“THE FIRST TIME I’VE BEEN WARM.” On occasion, my father would recite stanzas by Robert W. Service at the dinner table. My father considered Service to be a poet, and I do as well, but we are in the minority. One of the poems he would recite from was “The Cremation of Sam McGee”, taking special pleasure in the first and last lines (which are repeated):
“There are strange things done in the midnight sun
By the men who moil for gold;
The Arctic trails have their secret tales
That would make your blood run cold;
The Northern Lights have seen queer sights,
But the queerest they ever did see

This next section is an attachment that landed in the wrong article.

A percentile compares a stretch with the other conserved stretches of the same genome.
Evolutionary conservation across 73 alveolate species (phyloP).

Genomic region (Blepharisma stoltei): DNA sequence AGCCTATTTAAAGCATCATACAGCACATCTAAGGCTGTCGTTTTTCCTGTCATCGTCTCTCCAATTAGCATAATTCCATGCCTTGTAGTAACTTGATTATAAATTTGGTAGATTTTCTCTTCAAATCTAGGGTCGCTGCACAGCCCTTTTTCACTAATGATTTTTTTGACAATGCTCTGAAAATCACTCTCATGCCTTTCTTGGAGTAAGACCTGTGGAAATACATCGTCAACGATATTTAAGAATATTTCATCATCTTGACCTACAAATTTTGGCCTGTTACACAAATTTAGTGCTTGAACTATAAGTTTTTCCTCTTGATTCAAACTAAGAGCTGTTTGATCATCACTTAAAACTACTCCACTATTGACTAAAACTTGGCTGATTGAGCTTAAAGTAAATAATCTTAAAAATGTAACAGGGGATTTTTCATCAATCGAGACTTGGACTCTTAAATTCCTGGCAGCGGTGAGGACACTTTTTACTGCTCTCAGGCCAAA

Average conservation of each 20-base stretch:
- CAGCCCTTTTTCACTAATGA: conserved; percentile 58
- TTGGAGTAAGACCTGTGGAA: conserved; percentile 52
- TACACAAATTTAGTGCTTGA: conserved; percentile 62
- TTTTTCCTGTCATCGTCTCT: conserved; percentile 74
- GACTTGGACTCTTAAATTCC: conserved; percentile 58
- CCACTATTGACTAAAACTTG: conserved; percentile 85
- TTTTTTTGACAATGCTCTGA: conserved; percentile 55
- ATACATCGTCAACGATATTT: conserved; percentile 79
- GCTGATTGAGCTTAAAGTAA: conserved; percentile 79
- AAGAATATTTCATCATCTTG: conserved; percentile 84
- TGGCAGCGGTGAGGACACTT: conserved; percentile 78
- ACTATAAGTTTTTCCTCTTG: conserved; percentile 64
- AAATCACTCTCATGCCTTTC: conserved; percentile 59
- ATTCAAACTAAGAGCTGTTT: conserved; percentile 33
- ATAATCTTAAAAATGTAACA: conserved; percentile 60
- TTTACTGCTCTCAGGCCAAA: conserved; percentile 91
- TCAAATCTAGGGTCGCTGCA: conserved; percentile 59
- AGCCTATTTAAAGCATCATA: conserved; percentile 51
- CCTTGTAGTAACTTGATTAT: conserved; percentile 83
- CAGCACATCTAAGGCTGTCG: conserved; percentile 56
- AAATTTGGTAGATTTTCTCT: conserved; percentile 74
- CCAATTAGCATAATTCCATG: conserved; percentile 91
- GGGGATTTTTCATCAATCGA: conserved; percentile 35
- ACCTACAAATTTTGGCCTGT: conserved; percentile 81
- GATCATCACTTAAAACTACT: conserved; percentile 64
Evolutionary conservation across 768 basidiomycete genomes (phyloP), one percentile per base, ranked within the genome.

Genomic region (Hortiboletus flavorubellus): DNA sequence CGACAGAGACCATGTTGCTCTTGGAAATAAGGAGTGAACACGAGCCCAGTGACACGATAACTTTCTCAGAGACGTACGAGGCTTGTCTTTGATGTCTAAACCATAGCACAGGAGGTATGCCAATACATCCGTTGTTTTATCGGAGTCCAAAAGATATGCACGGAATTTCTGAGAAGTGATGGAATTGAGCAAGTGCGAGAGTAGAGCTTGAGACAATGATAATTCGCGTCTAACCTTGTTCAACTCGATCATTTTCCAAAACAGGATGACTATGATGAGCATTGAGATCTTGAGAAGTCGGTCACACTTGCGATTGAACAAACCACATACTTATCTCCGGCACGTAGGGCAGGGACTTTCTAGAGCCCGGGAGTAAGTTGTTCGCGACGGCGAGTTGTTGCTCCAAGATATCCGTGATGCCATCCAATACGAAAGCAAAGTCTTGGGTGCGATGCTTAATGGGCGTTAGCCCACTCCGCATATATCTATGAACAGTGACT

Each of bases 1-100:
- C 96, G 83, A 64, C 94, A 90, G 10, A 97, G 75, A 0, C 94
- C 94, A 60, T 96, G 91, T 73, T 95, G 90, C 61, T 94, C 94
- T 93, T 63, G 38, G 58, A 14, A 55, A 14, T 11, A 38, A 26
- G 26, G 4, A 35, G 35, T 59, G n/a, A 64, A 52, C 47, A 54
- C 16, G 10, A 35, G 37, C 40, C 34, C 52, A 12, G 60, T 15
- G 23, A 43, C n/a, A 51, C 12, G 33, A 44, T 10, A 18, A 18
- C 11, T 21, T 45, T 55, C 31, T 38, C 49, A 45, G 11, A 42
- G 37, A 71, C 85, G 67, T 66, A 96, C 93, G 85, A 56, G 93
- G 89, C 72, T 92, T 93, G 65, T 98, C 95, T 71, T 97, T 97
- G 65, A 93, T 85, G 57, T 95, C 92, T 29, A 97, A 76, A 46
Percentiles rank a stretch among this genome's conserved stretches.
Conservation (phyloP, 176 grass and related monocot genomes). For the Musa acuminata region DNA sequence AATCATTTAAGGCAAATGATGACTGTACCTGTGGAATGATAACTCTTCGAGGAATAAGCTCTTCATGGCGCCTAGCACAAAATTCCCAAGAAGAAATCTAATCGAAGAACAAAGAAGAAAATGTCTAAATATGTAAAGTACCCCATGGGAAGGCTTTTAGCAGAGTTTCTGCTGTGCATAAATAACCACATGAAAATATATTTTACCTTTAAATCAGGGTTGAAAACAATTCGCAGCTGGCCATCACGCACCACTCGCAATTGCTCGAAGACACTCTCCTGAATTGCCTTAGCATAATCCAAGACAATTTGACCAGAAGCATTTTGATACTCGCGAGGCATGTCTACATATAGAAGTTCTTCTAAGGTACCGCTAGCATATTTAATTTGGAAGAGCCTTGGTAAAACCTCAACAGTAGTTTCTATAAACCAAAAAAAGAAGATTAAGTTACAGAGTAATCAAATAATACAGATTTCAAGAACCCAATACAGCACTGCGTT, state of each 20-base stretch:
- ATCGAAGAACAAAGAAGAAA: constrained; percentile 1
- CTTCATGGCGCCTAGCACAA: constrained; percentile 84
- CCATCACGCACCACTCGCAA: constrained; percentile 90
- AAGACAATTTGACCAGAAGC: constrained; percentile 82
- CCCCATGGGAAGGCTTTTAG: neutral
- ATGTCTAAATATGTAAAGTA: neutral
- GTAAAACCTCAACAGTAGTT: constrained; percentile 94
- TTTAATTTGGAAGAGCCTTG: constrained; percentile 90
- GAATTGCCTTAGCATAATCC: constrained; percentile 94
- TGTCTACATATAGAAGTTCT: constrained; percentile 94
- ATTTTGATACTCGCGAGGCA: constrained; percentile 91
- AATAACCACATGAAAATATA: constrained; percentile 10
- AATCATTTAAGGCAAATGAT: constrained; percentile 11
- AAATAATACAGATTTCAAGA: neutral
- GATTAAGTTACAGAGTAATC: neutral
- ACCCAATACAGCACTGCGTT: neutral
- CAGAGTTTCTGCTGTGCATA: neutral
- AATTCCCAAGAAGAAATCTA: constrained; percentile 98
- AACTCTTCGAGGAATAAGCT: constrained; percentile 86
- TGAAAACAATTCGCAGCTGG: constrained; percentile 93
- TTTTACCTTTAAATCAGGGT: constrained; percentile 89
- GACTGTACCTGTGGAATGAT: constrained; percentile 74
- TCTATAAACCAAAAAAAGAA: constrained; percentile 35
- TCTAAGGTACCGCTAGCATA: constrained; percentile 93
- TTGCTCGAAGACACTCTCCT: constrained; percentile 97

Was that night on the marge of Lake Lebarge
I cremated Sam McGee.”
The poem (full text here) tells the story of the suffering of Sam McGee in the cold of the Yukon. Sam McGee freezes to death eventually and the poet fulfills a promise to McGee that he will cremate him.
For me, it is the next to last stanza that stays with me:
“And there sat Sam, looking cool and calm, in the heart of the furnace roar;
And he wore a smile you could see a mile, and he said: â€œPlease close that door.
Itâ€™s fine in here, but I greatly fear youâ€™ll let in the cold and stormâ€”
Since I left Plumtree, down in Tennessee, itâ€™s the first time Iâ€™ve been warm.’â€
In particular, the line I find myself repeating a lot in January and February is: “Since I left Plumtree, down in Tennessee, it’s the first time I’ve been warm.”